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A Beginners Guide To Brazing Metals

Brazing is the ideal process to create durable, dependable joints that are as strong or stronger than either of the metals forming the components being joined. It is important to realize that there are several steps in brazing metals and as with any other process, each step is essential increasing those solid, dependable and extremely strong joints.

The unique aspect of brazing metals is that it doesn’t include melting the sides of the metals to create the joint. Instead, a carefully selected filler metal with a melting point lower than the melting point of the metal or metals forming the joint is heated and flows into the joint through capillary action.

The use of a specially selected flux that works to assist the flow of the melted filler metal assures a smooth flow into the joint. Since the metal actually enters and forms the joint and also bonds with the components, the result is a uniform, strong connection that will cool to create a seamless joint.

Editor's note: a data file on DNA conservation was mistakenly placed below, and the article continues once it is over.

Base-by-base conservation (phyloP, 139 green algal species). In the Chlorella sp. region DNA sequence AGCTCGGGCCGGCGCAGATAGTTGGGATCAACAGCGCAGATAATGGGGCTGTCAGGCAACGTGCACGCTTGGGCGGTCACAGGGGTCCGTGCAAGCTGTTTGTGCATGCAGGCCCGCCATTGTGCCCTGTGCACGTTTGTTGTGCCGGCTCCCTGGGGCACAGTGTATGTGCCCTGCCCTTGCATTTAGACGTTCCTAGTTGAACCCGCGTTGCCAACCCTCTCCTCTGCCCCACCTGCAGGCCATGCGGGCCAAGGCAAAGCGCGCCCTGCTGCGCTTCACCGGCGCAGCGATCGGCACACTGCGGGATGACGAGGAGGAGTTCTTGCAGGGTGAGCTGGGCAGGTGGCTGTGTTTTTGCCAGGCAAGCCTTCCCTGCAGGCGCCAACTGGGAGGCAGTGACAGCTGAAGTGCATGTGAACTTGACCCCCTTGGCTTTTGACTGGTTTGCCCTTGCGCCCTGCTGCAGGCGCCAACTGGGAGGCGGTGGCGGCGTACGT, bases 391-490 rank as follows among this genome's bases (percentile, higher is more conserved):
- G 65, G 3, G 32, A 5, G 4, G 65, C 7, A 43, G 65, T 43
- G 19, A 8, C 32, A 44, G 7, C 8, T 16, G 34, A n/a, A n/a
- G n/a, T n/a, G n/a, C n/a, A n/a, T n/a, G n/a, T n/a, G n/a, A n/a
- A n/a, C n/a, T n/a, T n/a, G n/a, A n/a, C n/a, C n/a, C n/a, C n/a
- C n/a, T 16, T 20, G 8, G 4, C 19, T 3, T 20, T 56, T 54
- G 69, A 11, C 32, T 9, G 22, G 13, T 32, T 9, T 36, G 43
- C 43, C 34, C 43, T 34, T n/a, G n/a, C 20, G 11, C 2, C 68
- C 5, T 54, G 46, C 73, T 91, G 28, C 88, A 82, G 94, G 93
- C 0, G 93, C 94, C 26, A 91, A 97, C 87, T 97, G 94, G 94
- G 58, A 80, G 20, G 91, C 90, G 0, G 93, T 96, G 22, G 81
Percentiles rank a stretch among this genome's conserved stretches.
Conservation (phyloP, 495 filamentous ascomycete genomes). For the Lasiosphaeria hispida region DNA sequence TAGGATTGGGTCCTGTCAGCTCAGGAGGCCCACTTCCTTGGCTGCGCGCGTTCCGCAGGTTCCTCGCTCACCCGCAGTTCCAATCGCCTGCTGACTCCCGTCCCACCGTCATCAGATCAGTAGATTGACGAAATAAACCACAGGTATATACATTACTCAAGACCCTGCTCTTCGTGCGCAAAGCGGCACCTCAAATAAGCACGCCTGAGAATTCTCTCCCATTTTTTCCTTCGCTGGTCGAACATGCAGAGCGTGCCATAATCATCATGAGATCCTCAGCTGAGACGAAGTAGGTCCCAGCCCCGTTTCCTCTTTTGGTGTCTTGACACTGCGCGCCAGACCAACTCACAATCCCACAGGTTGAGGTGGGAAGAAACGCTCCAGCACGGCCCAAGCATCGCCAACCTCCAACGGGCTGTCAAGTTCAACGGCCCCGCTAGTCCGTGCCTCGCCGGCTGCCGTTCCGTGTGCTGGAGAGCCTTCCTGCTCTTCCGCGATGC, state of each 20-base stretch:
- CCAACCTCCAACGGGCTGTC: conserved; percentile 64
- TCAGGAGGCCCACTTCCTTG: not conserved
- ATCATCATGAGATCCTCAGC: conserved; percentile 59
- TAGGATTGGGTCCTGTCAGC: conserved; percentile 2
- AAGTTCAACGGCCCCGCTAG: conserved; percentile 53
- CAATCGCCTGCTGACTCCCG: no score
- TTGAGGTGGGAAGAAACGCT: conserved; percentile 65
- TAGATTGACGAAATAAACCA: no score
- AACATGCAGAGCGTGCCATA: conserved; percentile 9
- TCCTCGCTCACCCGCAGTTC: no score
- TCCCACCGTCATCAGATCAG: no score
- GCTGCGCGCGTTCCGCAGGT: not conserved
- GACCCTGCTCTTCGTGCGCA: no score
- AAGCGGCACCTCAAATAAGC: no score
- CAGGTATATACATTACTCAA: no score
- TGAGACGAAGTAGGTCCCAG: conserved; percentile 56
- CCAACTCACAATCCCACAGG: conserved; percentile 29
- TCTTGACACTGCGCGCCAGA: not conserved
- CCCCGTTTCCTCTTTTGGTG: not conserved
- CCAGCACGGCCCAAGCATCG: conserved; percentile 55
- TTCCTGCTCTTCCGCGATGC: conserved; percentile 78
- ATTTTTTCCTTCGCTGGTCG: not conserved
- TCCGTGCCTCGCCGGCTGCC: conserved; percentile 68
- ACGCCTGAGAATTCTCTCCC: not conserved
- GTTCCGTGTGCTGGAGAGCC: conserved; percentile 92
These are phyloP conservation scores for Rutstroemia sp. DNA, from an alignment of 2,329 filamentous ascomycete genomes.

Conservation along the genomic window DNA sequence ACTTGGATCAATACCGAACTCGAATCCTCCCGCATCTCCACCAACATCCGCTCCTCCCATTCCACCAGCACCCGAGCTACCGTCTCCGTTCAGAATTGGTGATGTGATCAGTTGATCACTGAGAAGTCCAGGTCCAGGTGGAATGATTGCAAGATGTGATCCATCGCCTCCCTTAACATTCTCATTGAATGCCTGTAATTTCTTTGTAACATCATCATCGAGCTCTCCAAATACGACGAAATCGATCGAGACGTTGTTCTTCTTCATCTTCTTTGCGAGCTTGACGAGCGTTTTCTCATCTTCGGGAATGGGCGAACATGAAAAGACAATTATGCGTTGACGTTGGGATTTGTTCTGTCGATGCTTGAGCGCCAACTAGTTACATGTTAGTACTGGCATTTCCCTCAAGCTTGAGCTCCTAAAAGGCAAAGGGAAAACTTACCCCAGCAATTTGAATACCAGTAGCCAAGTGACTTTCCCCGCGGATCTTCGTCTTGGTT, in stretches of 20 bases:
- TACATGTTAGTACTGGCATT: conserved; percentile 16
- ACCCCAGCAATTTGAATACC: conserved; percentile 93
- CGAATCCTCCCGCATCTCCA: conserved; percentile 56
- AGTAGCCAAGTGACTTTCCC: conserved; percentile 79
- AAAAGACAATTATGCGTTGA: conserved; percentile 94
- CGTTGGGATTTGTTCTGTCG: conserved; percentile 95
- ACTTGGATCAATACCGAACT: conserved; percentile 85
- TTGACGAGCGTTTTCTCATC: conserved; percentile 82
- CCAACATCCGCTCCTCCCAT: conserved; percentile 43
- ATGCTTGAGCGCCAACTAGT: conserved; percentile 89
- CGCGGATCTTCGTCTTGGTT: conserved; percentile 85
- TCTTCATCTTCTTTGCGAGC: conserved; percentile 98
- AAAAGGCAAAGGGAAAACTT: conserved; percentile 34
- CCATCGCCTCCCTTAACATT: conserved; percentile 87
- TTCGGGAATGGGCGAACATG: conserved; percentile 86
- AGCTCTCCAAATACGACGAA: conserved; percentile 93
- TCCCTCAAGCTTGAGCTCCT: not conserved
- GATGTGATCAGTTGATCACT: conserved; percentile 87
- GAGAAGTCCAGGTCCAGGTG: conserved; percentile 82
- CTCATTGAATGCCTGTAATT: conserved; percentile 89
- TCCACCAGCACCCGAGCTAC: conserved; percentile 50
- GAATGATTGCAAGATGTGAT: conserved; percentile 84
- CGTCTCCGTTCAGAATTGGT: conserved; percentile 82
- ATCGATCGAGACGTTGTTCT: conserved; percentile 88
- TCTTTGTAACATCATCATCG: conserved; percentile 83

Space and Capillary Action

For capillary action to occur there has to be a slight space between the two sides of the joint. This space, which is known as clearance, is essential to allow the melted filler metal to be drawn into the joint. The clearance is very slight, but it has to be carefully calculated based on the type of metal and the desired tensile strength of the joint after brazing.

Cleaning

The area where the flux and the filler metal are applied, as well as the area where the joint will form, has to be completely clean and free from any type of surface contamination. This can include oil and grease, paints, chemicals, dirt and even flakes of rust or areas of irregular, rough surfaces.

When brazing metals anything that is different between one area of the metal and another will cause the flux and the melted filler metal to flow differently in that area, resulting in a weaker overall braze.

The Choice of Flux

Think of flux as a coating over the area when brazing metals that prevent oxygen from contacting the surface. This, in turn, prevents oxides from forming at the joint during the heating of the filler metal. If flux is not used, these oxides will form almost instantly with the application of the heat, resulting in poor flow into the capillaries by the filler metal.

In brazing metals, there are many essential steps to consider, each of equal importance to the end product. The process actually starts with the design of the joint, the selection of the optimal clearance, and the choice of flux and filler metal based on the specific application.

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